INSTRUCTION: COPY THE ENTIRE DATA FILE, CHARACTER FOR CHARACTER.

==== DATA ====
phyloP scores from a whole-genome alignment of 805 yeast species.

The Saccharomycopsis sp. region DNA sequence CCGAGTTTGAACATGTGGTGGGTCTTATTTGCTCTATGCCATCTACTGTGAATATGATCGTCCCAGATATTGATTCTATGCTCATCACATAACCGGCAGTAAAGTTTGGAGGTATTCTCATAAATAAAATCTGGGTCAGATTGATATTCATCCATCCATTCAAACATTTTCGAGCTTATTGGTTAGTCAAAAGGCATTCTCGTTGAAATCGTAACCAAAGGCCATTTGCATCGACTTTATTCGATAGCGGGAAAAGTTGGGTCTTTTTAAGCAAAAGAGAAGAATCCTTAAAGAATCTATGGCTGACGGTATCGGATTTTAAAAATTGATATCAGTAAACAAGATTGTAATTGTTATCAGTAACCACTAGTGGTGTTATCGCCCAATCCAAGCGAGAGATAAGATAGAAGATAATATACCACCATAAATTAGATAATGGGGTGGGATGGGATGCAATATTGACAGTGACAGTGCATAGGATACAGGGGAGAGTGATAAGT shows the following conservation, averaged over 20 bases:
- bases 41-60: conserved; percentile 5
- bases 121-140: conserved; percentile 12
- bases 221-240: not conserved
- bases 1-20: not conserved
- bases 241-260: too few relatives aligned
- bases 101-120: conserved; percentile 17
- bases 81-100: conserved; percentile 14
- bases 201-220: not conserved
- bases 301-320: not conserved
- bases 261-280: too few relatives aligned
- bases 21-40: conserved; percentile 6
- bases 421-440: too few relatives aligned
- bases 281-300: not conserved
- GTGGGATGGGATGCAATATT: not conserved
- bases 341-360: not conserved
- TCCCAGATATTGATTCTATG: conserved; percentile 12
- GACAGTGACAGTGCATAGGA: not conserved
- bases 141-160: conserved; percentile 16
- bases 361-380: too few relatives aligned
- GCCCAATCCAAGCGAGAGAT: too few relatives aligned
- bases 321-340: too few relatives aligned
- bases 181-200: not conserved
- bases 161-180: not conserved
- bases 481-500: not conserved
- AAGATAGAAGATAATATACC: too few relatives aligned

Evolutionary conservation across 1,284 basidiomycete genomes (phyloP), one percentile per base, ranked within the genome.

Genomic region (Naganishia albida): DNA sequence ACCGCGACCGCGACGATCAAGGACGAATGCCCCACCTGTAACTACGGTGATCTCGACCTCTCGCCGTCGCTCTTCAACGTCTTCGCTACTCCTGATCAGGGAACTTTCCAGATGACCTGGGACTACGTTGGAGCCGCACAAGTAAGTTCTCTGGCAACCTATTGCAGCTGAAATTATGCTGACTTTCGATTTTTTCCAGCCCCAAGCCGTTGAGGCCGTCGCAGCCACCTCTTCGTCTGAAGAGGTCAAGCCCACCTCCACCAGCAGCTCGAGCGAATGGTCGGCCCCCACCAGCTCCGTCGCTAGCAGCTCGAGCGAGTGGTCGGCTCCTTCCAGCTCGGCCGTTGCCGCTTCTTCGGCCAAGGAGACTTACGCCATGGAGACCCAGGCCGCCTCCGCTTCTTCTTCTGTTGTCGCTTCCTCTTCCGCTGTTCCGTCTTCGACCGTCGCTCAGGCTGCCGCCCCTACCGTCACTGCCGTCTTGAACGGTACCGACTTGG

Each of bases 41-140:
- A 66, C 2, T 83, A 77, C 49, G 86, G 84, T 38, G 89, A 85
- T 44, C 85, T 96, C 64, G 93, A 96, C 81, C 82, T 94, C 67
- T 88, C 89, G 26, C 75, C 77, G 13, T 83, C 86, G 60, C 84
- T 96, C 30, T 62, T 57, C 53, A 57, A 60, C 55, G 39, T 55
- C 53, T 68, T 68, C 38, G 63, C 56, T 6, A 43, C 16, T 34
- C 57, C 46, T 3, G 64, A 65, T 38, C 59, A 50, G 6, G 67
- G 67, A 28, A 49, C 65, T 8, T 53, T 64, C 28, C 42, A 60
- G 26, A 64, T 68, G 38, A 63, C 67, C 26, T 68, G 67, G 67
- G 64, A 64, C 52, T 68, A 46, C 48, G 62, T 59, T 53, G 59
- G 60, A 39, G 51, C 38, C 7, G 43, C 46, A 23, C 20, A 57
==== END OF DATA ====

phyloP scores from a whole-genome alignment of 805 yeast species.

The Saccharomycopsis sp. region DNA sequence CCGAGTTTGAACATGTGGTGGGTCTTATTTGCTCTATGCCATCTACTGTGAATATGATCGTCCCAGATATTGATTCTATGCTCATCACATAACCGGCAGTAAAGTTTGGAGGTATTCTCATAAATAAAATCTGGGTCAGATTGATATTCATCCATCCATTCAAACATTTTCGAGCTTATTGGTTAGTCAAAAGGCATTCTCGTTGAAATCGTAACCAAAGGCCATTTGCATCGACTTTATTCGATAGCGGGAAAAGTTGGGTCTTTTTAAGCAAAAGAGAAGAATCCTTAAAGAATCTATGGCTGACGGTATCGGATTTTAAAAATTGATATCAGTAAACAAGATTGTAATTGTTATCAGTAACCACTAGTGGTGTTATCGCCCAATCCAAGCGAGAGATAAGATAGAAGATAATATACCACCATAAATTAGATAATGGGGTGGGATGGGATGCAATATTGACAGTGACAGTGCATAGGATACAGGGGAGAGTGATAAGT shows the following conservation, averaged over 20 bases:
- bases 41-60: conserved; percentile 5
- bases 121-140: conserved; percentile 12
- bases 221-240: not conserved
- bases 1-20: not conserved
- bases 241-260: too few relatives aligned
- bases 101-120: conserved; percentile 17
- bases 81-100: conserved; percentile 14
- bases 201-220: not conserved
- bases 301-320: not conserved
- bases 261-280: too few relatives aligned
- bases 21-40: conserved; percentile 6
- bases 421-440: too few relatives aligned
- bases 281-300: not conserved
- GTGGGATGGGATGCAATATT: not conserved
- bases 341-360: not conserved
- TCCCAGATATTGATTCTATG: conserved; percentile 12
- GACAGTGACAGTGCATAGGA: not conserved
- bases 141-160: conserved; percentile 16
- bases 361-380: too few relatives aligned
- GCCCAATCCAAGCGAGAGAT: too few relatives aligned
- bases 321-340: too few relatives aligned
- bases 181-200: not conserved
- bases 161-180: not conserved
- bases 481-500: not conserved
- AAGATAGAAGATAATATACC: too few relatives aligned

Evolutionary conservation across 1,284 basidiomycete genomes (phyloP), one percentile per base, ranked within the genome.

Genomic region (Naganishia albida): DNA sequence ACCGCGACCGCGACGATCAAGGACGAATGCCCCACCTGTAACTACGGTGATCTCGACCTCTCGCCGTCGCTCTTCAACGTCTTCGCTACTCCTGATCAGGGAACTTTCCAGATGACCTGGGACTACGTTGGAGCCGCACAAGTAAGTTCTCTGGCAACCTATTGCAGCTGAAATTATGCTGACTTTCGATTTTTTCCAGCCCCAAGCCGTTGAGGCCGTCGCAGCCACCTCTTCGTCTGAAGAGGTCAAGCCCACCTCCACCAGCAGCTCGAGCGAATGGTCGGCCCCCACCAGCTCCGTCGCTAGCAGCTCGAGCGAGTGGTCGGCTCCTTCCAGCTCGGCCGTTGCCGCTTCTTCGGCCAAGGAGACTTACGCCATGGAGACCCAGGCCGCCTCCGCTTCTTCTTCTGTTGTCGCTTCCTCTTCCGCTGTTCCGTCTTCGACCGTCGCTCAGGCTGCCGCCCCTACCGTCACTGCCGTCTTGAACGGTACCGACTTGG

Each of bases 41-140:
- A 66, C 2, T 83, A 77, C 49, G 86, G 84, T 38, G 89, A 85
- T 44, C 85, T 96, C 64, G 93, A 96, C 81, C 82, T 94, C 67
- T 88, C 89, G 26, C 75, C 77, G 13, T 83, C 86, G 60, C 84
- T 96, C 30, T 62, T 57, C 53, A 57, A 60, C 55, G 39, T 55
- C 53, T 68, T 68, C 38, G 63, C 56, T 6, A 43, C 16, T 34
- C 57, C 46, T 3, G 64, A 65, T 38, C 59, A 50, G 6, G 67
- G 67, A 28, A 49, C 65, T 8, T 53, T 64, C 28, C 42, A 60
- G 26, A 64, T 68, G 38, A 63, C 67, C 26, T 68, G 67, G 67
- G 64, A 64, C 52, T 68, A 46, C 48, G 62, T 59, T 53, G 59
- G 60, A 39, G 51, C 38, C 7, G 43, C 46, A 23, C 20, A 57